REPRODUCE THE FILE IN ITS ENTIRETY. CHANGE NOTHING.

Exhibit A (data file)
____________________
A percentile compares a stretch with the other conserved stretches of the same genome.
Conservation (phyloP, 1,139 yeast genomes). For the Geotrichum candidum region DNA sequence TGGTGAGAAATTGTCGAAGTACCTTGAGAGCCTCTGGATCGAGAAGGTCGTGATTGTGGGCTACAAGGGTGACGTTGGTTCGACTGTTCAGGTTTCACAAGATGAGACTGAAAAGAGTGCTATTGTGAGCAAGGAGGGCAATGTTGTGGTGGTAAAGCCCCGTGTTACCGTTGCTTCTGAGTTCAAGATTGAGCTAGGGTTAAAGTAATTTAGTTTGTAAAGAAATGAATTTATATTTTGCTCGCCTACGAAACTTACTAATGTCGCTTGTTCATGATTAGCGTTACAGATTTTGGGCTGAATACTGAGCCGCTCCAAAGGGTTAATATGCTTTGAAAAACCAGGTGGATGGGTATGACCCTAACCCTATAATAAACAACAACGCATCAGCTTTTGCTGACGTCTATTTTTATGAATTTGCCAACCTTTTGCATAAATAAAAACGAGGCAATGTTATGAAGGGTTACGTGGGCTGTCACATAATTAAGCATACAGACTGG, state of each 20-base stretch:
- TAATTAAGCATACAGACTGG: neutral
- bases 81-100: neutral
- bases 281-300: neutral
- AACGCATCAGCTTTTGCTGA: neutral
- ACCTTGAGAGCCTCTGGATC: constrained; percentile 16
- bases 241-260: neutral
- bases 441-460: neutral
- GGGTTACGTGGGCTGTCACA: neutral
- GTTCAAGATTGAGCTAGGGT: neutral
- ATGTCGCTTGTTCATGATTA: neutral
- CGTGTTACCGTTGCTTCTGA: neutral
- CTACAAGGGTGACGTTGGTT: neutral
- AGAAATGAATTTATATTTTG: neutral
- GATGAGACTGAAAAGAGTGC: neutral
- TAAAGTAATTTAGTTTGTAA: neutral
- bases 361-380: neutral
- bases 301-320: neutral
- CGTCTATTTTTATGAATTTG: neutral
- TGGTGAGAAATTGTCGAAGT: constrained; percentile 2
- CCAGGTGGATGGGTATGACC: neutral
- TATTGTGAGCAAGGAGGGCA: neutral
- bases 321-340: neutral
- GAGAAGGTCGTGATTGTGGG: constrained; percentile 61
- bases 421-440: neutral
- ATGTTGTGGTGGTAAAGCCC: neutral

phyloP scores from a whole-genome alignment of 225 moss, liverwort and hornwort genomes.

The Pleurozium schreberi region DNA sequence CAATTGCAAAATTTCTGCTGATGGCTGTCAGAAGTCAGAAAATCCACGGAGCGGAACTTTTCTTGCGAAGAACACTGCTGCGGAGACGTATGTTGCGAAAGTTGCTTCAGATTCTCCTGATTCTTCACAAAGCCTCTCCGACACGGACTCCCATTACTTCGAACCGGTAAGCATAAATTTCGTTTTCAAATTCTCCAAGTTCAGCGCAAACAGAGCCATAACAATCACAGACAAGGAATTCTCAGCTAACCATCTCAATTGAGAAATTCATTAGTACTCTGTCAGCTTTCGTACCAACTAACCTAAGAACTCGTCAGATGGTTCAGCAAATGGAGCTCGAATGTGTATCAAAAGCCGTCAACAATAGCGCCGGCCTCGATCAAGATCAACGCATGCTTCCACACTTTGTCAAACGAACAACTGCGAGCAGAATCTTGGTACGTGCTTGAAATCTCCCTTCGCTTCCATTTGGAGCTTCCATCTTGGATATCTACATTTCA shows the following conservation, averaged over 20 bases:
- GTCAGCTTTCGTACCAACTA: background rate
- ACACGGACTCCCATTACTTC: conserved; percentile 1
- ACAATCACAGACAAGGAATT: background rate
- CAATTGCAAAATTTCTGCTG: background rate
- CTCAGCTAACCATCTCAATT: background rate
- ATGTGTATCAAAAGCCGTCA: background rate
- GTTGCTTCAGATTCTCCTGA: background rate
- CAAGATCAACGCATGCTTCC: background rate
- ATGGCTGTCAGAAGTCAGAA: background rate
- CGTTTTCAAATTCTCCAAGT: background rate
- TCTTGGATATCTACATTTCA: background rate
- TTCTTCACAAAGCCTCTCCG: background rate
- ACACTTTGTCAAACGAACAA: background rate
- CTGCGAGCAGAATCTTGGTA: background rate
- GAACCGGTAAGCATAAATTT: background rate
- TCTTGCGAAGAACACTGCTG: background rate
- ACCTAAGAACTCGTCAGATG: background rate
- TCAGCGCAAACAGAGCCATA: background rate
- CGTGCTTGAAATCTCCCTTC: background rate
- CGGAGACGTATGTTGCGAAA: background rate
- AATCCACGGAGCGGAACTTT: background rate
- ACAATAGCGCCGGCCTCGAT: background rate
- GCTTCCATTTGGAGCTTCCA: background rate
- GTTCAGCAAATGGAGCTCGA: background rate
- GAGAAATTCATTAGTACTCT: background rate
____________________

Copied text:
A percentile compares a stretch with the other conserved stretches of the same genome.
Conservation (phyloP, 1,139 yeast genomes). For the Geotrichum candidum region DNA sequence TGGTGAGAAATTGTCGAAGTACCTTGAGAGCCTCTGGATCGAGAAGGTCGTGATTGTGGGCTACAAGGGTGACGTTGGTTCGACTGTTCAGGTTTCACAAGATGAGACTGAAAAGAGTGCTATTGTGAGCAAGGAGGGCAATGTTGTGGTGGTAAAGCCCCGTGTTACCGTTGCTTCTGAGTTCAAGATTGAGCTAGGGTTAAAGTAATTTAGTTTGTAAAGAAATGAATTTATATTTTGCTCGCCTACGAAACTTACTAATGTCGCTTGTTCATGATTAGCGTTACAGATTTTGGGCTGAATACTGAGCCGCTCCAAAGGGTTAATATGCTTTGAAAAACCAGGTGGATGGGTATGACCCTAACCCTATAATAAACAACAACGCATCAGCTTTTGCTGACGTCTATTTTTATGAATTTGCCAACCTTTTGCATAAATAAAAACGAGGCAATGTTATGAAGGGTTACGTGGGCTGTCACATAATTAAGCATACAGACTGG, state of each 20-base stretch:
- TAATTAAGCATACAGACTGG: neutral
- bases 81-100: neutral
- bases 281-300: neutral
- AACGCATCAGCTTTTGCTGA: neutral
- ACCTTGAGAGCCTCTGGATC: constrained; percentile 16
- bases 241-260: neutral
- bases 441-460: neutral
- GGGTTACGTGGGCTGTCACA: neutral
- GTTCAAGATTGAGCTAGGGT: neutral
- ATGTCGCTTGTTCATGATTA: neutral
- CGTGTTACCGTTGCTTCTGA: neutral
- CTACAAGGGTGACGTTGGTT: neutral
- AGAAATGAATTTATATTTTG: neutral
- GATGAGACTGAAAAGAGTGC: neutral
- TAAAGTAATTTAGTTTGTAA: neutral
- bases 361-380: neutral
- bases 301-320: neutral
- CGTCTATTTTTATGAATTTG: neutral
- TGGTGAGAAATTGTCGAAGT: constrained; percentile 2
- CCAGGTGGATGGGTATGACC: neutral
- TATTGTGAGCAAGGAGGGCA: neutral
- bases 321-340: neutral
- GAGAAGGTCGTGATTGTGGG: constrained; percentile 61
- bases 421-440: neutral
- ATGTTGTGGTGGTAAAGCCC: neutral

phyloP scores from a whole-genome alignment of 225 moss, liverwort and hornwort genomes.

The Pleurozium schreberi region DNA sequence CAATTGCAAAATTTCTGCTGATGGCTGTCAGAAGTCAGAAAATCCACGGAGCGGAACTTTTCTTGCGAAGAACACTGCTGCGGAGACGTATGTTGCGAAAGTTGCTTCAGATTCTCCTGATTCTTCACAAAGCCTCTCCGACACGGACTCCCATTACTTCGAACCGGTAAGCATAAATTTCGTTTTCAAATTCTCCAAGTTCAGCGCAAACAGAGCCATAACAATCACAGACAAGGAATTCTCAGCTAACCATCTCAATTGAGAAATTCATTAGTACTCTGTCAGCTTTCGTACCAACTAACCTAAGAACTCGTCAGATGGTTCAGCAAATGGAGCTCGAATGTGTATCAAAAGCCGTCAACAATAGCGCCGGCCTCGATCAAGATCAACGCATGCTTCCACACTTTGTCAAACGAACAACTGCGAGCAGAATCTTGGTACGTGCTTGAAATCTCCCTTCGCTTCCATTTGGAGCTTCCATCTTGGATATCTACATTTCA shows the following conservation, averaged over 20 bases:
- GTCAGCTTTCGTACCAACTA: background rate
- ACACGGACTCCCATTACTTC: conserved; percentile 1
- ACAATCACAGACAAGGAATT: background rate
- CAATTGCAAAATTTCTGCTG: background rate
- CTCAGCTAACCATCTCAATT: background rate
- ATGTGTATCAAAAGCCGTCA: background rate
- GTTGCTTCAGATTCTCCTGA: background rate
- CAAGATCAACGCATGCTTCC: background rate
- ATGGCTGTCAGAAGTCAGAA: background rate
- CGTTTTCAAATTCTCCAAGT: background rate
- TCTTGGATATCTACATTTCA: background rate
- TTCTTCACAAAGCCTCTCCG: background rate
- ACACTTTGTCAAACGAACAA: background rate
- CTGCGAGCAGAATCTTGGTA: background rate
- GAACCGGTAAGCATAAATTT: background rate
- TCTTGCGAAGAACACTGCTG: background rate
- ACCTAAGAACTCGTCAGATG: background rate
- TCAGCGCAAACAGAGCCATA: background rate
- CGTGCTTGAAATCTCCCTTC: background rate
- CGGAGACGTATGTTGCGAAA: background rate
- AATCCACGGAGCGGAACTTT: background rate
- ACAATAGCGCCGGCCTCGAT: background rate
- GCTTCCATTTGGAGCTTCCA: background rate
- GTTCAGCAAATGGAGCTCGA: background rate
- GAGAAATTCATTAGTACTCT: background rate